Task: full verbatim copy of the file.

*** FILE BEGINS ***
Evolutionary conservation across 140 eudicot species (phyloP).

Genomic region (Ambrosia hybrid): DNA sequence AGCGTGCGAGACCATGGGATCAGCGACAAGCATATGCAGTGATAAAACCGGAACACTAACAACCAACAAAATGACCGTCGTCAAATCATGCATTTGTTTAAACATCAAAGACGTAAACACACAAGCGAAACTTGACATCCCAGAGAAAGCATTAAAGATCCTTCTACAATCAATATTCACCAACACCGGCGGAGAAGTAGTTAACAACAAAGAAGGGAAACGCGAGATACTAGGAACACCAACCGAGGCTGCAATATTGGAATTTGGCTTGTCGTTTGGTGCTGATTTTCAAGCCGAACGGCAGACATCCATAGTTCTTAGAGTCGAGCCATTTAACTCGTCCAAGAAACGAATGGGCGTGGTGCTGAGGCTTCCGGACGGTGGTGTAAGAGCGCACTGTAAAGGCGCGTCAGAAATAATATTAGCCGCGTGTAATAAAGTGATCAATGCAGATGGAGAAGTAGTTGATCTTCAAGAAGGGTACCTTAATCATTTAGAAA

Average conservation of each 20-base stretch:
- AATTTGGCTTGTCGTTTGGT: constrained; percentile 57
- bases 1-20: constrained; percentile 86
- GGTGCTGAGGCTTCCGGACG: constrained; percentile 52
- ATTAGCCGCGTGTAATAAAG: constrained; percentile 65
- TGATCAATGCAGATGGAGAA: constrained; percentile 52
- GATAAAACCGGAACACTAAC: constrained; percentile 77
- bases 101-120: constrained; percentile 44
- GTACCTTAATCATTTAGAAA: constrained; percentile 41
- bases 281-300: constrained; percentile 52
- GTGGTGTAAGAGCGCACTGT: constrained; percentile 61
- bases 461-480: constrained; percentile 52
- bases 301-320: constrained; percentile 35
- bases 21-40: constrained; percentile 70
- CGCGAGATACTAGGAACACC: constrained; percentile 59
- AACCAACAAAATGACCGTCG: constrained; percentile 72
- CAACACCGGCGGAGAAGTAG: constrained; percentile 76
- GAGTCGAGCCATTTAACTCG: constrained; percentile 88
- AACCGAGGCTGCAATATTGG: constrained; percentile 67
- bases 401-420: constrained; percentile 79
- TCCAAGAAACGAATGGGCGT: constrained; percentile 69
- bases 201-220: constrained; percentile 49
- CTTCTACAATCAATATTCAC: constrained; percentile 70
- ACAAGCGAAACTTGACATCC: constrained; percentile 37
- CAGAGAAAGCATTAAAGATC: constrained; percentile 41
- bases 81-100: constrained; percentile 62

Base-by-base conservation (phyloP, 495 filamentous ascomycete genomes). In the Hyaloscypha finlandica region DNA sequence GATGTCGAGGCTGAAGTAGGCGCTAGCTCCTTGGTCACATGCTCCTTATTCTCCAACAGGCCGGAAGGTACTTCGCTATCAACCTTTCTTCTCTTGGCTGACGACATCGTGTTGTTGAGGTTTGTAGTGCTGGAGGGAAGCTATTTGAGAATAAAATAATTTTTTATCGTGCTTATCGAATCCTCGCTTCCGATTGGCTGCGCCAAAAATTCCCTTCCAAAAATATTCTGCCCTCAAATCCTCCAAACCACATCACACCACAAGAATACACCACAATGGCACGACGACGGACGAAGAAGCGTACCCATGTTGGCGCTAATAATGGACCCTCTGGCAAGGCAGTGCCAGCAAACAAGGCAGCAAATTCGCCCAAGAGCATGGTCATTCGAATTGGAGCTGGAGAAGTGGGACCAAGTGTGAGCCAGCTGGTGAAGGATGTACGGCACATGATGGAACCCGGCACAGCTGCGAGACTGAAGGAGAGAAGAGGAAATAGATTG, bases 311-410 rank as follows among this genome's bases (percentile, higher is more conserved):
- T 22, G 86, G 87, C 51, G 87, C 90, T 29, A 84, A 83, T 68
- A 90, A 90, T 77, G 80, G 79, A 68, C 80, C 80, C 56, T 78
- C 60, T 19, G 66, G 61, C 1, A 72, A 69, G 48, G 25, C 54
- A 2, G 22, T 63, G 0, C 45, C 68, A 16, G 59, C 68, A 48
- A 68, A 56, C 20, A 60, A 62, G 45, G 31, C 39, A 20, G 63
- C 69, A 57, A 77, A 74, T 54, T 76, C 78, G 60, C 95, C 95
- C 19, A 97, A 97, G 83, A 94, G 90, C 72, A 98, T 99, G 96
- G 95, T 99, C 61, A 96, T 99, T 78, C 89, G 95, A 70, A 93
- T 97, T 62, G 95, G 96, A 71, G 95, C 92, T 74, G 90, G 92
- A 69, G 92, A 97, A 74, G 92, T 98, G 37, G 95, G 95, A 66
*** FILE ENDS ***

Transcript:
Evolutionary conservation across 140 eudicot species (phyloP).

Genomic region (Ambrosia hybrid): DNA sequence AGCGTGCGAGACCATGGGATCAGCGACAAGCATATGCAGTGATAAAACCGGAACACTAACAACCAACAAAATGACCGTCGTCAAATCATGCATTTGTTTAAACATCAAAGACGTAAACACACAAGCGAAACTTGACATCCCAGAGAAAGCATTAAAGATCCTTCTACAATCAATATTCACCAACACCGGCGGAGAAGTAGTTAACAACAAAGAAGGGAAACGCGAGATACTAGGAACACCAACCGAGGCTGCAATATTGGAATTTGGCTTGTCGTTTGGTGCTGATTTTCAAGCCGAACGGCAGACATCCATAGTTCTTAGAGTCGAGCCATTTAACTCGTCCAAGAAACGAATGGGCGTGGTGCTGAGGCTTCCGGACGGTGGTGTAAGAGCGCACTGTAAAGGCGCGTCAGAAATAATATTAGCCGCGTGTAATAAAGTGATCAATGCAGATGGAGAAGTAGTTGATCTTCAAGAAGGGTACCTTAATCATTTAGAAA

Average conservation of each 20-base stretch:
- AATTTGGCTTGTCGTTTGGT: constrained; percentile 57
- bases 1-20: constrained; percentile 86
- GGTGCTGAGGCTTCCGGACG: constrained; percentile 52
- ATTAGCCGCGTGTAATAAAG: constrained; percentile 65
- TGATCAATGCAGATGGAGAA: constrained; percentile 52
- GATAAAACCGGAACACTAAC: constrained; percentile 77
- bases 101-120: constrained; percentile 44
- GTACCTTAATCATTTAGAAA: constrained; percentile 41
- bases 281-300: constrained; percentile 52
- GTGGTGTAAGAGCGCACTGT: constrained; percentile 61
- bases 461-480: constrained; percentile 52
- bases 301-320: constrained; percentile 35
- bases 21-40: constrained; percentile 70
- CGCGAGATACTAGGAACACC: constrained; percentile 59
- AACCAACAAAATGACCGTCG: constrained; percentile 72
- CAACACCGGCGGAGAAGTAG: constrained; percentile 76
- GAGTCGAGCCATTTAACTCG: constrained; percentile 88
- AACCGAGGCTGCAATATTGG: constrained; percentile 67
- bases 401-420: constrained; percentile 79
- TCCAAGAAACGAATGGGCGT: constrained; percentile 69
- bases 201-220: constrained; percentile 49
- CTTCTACAATCAATATTCAC: constrained; percentile 70
- ACAAGCGAAACTTGACATCC: constrained; percentile 37
- CAGAGAAAGCATTAAAGATC: constrained; percentile 41
- bases 81-100: constrained; percentile 62

Base-by-base conservation (phyloP, 495 filamentous ascomycete genomes). In the Hyaloscypha finlandica region DNA sequence GATGTCGAGGCTGAAGTAGGCGCTAGCTCCTTGGTCACATGCTCCTTATTCTCCAACAGGCCGGAAGGTACTTCGCTATCAACCTTTCTTCTCTTGGCTGACGACATCGTGTTGTTGAGGTTTGTAGTGCTGGAGGGAAGCTATTTGAGAATAAAATAATTTTTTATCGTGCTTATCGAATCCTCGCTTCCGATTGGCTGCGCCAAAAATTCCCTTCCAAAAATATTCTGCCCTCAAATCCTCCAAACCACATCACACCACAAGAATACACCACAATGGCACGACGACGGACGAAGAAGCGTACCCATGTTGGCGCTAATAATGGACCCTCTGGCAAGGCAGTGCCAGCAAACAAGGCAGCAAATTCGCCCAAGAGCATGGTCATTCGAATTGGAGCTGGAGAAGTGGGACCAAGTGTGAGCCAGCTGGTGAAGGATGTACGGCACATGATGGAACCCGGCACAGCTGCGAGACTGAAGGAGAGAAGAGGAAATAGATTG, bases 311-410 rank as follows among this genome's bases (percentile, higher is more conserved):
- T 22, G 86, G 87, C 51, G 87, C 90, T 29, A 84, A 83, T 68
- A 90, A 90, T 77, G 80, G 79, A 68, C 80, C 80, C 56, T 78
- C 60, T 19, G 66, G 61, C 1, A 72, A 69, G 48, G 25, C 54
- A 2, G 22, T 63, G 0, C 45, C 68, A 16, G 59, C 68, A 48
- A 68, A 56, C 20, A 60, A 62, G 45, G 31, C 39, A 20, G 63
- C 69, A 57, A 77, A 74, T 54, T 76, C 78, G 60, C 95, C 95
- C 19, A 97, A 97, G 83, A 94, G 90, C 72, A 98, T 99, G 96
- G 95, T 99, C 61, A 96, T 99, T 78, C 89, G 95, A 70, A 93
- T 97, T 62, G 95, G 96, A 71, G 95, C 92, T 74, G 90, G 92
- A 69, G 92, A 97, A 74, G 92, T 98, G 37, G 95, G 95, A 66